Universal Design

While it is commonplace when you are young, healthy, and fit to not think about getting older and remaining in your home, sooner or later the realities of aging will challenge every adult. Not only is there increasingly limited mobility that results from aging, but there is a host of other stress-related factors to which the typical home design contributes. The home building industry has inadequately addressed the idea of designing age-friendly homes, yet there are now more peo- ple in our country over the age of 55 than there are younger. An aging population will soon be challenged with how to deal with designing homes that allow people to age-in-place and optimize independent living.

A sensible approach is to design your home in which all everyday living functions are on one level. Should you build a second story, reserve that space as bedroom quarters for guests or visiting family, or provide elevator access.

Wherever possible, avoid any physical barriers in the design such as steps and stairs, humps and bumps, and reduce stressful bending and lifting. This applies to the design of all living spaces in the home, including kitchens and the positioning of appliances, and bathrooms and the fix- tures for bathing, showering, and personal grooming. The key is to think in terms of how the plan and the spaces––and fix- tures that support day-to-day living––will enhance livability as you get older.

True Custom Design Or Builder Plan Portfolio

A true custom design approach to a new home project is prefer- able if you want to optimize the spaces and design features that will best reflect you, your values, and the lifestyle you embrace. Often is the case in which a builder owns a devel- opment of so-called custom home sites and offers, as a con- dition of purchasing a lot, a portfolio of plans to choose from. Often a builder will offer a degree of “customization” to the stock set of plans, but rarely an opportunity for input into the design. Unlike a true custom home design process, the builder portfolio approach does not provide the degree of homeowner input into the size of spaces, room relationships, and craftsman detail that are the prime aspects of customiz- ing home design to the clients who will occupy the finished structure. Too often the stock plans, when actually construct- ed, result in an impersonal, oversized house that does not reflect the desired personality of the new occupants.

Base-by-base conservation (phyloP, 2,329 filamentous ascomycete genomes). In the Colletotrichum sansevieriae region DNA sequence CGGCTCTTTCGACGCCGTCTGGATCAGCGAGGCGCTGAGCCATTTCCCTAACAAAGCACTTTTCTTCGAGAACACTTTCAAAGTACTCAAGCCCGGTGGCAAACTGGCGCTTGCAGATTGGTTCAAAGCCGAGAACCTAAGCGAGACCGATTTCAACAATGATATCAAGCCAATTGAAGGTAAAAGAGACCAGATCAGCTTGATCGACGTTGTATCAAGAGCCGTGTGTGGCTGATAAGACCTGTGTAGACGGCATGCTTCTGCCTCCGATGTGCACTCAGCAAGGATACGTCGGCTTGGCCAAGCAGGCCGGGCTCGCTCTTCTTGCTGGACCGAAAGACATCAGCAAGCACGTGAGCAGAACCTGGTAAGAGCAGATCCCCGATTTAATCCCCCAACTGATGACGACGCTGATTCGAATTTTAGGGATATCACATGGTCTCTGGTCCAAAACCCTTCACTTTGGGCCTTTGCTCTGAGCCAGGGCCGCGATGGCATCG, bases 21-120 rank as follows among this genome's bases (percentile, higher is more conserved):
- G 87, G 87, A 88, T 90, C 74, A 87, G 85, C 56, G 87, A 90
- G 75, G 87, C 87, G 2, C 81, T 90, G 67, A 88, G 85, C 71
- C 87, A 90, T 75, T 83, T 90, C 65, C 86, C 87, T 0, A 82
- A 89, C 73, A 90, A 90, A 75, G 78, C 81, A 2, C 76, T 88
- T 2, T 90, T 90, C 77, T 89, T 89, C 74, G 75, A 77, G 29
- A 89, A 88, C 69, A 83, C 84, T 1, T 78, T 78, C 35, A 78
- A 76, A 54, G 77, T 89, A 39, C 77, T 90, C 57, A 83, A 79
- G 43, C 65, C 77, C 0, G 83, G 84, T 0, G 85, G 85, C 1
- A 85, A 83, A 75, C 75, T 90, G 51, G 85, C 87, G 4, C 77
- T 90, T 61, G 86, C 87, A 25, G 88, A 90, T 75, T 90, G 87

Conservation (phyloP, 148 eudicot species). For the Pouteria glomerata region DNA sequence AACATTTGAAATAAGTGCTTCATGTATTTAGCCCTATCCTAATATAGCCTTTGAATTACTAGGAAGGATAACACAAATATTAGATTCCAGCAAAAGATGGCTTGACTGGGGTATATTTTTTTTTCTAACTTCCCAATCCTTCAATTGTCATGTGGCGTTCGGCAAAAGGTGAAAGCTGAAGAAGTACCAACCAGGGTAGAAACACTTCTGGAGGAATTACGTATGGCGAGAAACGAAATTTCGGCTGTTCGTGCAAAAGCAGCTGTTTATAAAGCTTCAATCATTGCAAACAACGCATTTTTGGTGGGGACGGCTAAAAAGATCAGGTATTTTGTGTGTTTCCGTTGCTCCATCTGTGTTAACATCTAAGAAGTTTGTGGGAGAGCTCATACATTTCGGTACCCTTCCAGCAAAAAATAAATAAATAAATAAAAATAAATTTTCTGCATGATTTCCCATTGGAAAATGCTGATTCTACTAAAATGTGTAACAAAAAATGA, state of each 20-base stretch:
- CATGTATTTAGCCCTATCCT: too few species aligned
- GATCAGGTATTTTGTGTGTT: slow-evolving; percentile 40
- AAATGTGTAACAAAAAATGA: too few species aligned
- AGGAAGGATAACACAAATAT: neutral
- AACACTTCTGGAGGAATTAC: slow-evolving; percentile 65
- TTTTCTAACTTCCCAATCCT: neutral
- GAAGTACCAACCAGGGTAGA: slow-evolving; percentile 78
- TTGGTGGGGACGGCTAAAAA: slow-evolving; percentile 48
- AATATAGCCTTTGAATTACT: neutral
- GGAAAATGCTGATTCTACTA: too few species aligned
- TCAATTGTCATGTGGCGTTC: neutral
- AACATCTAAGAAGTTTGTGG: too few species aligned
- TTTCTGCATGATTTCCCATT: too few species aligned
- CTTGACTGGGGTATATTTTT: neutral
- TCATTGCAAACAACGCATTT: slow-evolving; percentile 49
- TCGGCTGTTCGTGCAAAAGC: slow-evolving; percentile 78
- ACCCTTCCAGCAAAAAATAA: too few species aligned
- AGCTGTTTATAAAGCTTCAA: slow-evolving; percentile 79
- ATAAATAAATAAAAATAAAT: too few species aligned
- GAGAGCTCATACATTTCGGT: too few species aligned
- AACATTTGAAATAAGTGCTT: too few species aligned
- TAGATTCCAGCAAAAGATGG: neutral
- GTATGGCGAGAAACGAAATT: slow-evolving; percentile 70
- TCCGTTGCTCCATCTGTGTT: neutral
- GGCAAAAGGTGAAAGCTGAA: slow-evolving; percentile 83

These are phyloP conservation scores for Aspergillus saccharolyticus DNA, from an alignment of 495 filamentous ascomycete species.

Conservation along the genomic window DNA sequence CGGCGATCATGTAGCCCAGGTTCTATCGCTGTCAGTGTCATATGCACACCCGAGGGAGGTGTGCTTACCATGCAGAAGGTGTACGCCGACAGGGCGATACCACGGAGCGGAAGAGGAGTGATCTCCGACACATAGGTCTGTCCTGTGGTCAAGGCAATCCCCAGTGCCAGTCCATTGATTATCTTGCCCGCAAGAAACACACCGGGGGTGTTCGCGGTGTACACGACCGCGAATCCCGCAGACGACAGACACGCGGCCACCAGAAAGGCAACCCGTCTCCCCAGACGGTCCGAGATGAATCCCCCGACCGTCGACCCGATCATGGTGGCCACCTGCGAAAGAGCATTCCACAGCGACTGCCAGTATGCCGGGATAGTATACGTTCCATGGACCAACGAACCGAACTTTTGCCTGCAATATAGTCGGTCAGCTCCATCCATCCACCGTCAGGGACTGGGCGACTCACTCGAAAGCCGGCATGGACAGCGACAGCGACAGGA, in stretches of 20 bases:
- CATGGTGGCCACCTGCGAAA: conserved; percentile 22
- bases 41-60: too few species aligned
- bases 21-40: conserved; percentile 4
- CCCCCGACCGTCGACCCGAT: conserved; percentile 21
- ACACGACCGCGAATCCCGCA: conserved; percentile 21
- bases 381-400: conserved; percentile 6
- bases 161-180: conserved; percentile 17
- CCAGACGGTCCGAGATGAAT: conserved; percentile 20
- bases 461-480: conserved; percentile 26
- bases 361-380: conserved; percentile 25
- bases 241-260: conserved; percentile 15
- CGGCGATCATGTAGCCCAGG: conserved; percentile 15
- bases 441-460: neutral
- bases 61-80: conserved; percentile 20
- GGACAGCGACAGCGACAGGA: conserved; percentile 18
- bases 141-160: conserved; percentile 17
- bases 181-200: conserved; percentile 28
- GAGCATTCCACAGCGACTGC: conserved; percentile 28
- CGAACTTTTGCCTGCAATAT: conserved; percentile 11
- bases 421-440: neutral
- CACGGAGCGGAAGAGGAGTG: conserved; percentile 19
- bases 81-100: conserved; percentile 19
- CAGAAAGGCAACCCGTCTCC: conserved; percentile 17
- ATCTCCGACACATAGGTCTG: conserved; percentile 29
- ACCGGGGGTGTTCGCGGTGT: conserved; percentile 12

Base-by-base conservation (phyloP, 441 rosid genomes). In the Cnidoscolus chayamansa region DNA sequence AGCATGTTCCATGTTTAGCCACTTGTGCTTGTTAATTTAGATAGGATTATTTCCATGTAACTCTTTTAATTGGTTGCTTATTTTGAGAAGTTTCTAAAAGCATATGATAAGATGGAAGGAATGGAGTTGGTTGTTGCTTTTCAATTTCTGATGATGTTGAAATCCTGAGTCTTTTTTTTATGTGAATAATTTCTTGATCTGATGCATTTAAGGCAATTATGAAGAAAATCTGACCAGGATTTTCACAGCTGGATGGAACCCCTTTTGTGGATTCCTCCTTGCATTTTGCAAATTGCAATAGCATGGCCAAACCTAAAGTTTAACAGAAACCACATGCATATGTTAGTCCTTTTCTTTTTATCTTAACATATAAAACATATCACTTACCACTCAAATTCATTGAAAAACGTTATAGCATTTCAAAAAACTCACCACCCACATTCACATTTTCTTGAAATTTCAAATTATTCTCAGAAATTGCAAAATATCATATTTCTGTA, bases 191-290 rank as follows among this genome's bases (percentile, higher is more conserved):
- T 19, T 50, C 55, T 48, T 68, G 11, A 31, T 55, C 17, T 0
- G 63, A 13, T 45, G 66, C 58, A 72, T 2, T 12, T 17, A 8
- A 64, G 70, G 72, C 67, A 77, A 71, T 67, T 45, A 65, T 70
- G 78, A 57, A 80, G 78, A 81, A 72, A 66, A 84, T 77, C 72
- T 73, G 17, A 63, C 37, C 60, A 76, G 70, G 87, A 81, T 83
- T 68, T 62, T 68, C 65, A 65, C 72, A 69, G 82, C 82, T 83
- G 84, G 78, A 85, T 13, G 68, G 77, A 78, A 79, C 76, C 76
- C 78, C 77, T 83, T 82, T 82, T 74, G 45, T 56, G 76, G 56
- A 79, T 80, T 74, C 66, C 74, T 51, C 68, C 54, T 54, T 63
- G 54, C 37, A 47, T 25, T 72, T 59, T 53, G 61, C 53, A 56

Still another option is to select a plan from a portfolio of stock plans offered by various companies. As with the builder plan portfolio option, there is limited opportunity for true cus- tomization. You purchase the set of construction plans and have your contractor build the home on your site.

Finally there is the option of purchasing a pre-fabricated home, which is shipped to your site. The home comes as a kit to be assembled on your lot. Several companies offer this option and provide a degree of spatial tailoring according to your requirements, but you are limited by the overall size dimensions of the particular model you choose.
The custom design and build option requires due diligence in the purchase of the property on which you build. You will need to ensure that you have full-access rights and that any limitations or restrictions conditioned in the purchase and use of the property, especially applicable design rules, are acceptable to you. If you can condition the purchase of the property on such acceptability, don’t hesitate to do so. You’ll also want to ensure that you approve of the views; soil under and around the house; access to the property; sunlight poten- tial during the winter season; weather protection from the ele- ments; pollution from noise, light, and smells; expandability for future structures, gardens, pools, ponds, and landscaping; site slope for natural drainage; water harvesting features and waste system options; and future parcel development potential.

Of course, the cost of land and construction are always barriers to achieving the end result you desire. Often people will want a home that is several times more expensive than they can afford. Thus, it is important to first understand the hard facts about the costs of building a home in the area you want to live. While a true custom design and build project can cost significantly more than the track home or builder portfolio options, building from scratch can be on par or even less costly if you plan intelligently. But for most prospective home- owners desiring to build from scratch, two main questions to consider are: 1) How can we do it so that the end result reflects our lifestyle? 2) How will we reconcile our dreams with the realities of what we can afford?

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  1. Emberlynn says:

    I really wish there were more aretlcis like this on the web.

  2. Jakayla says:

    Wow! Talk about a posting kncoikng my socks off!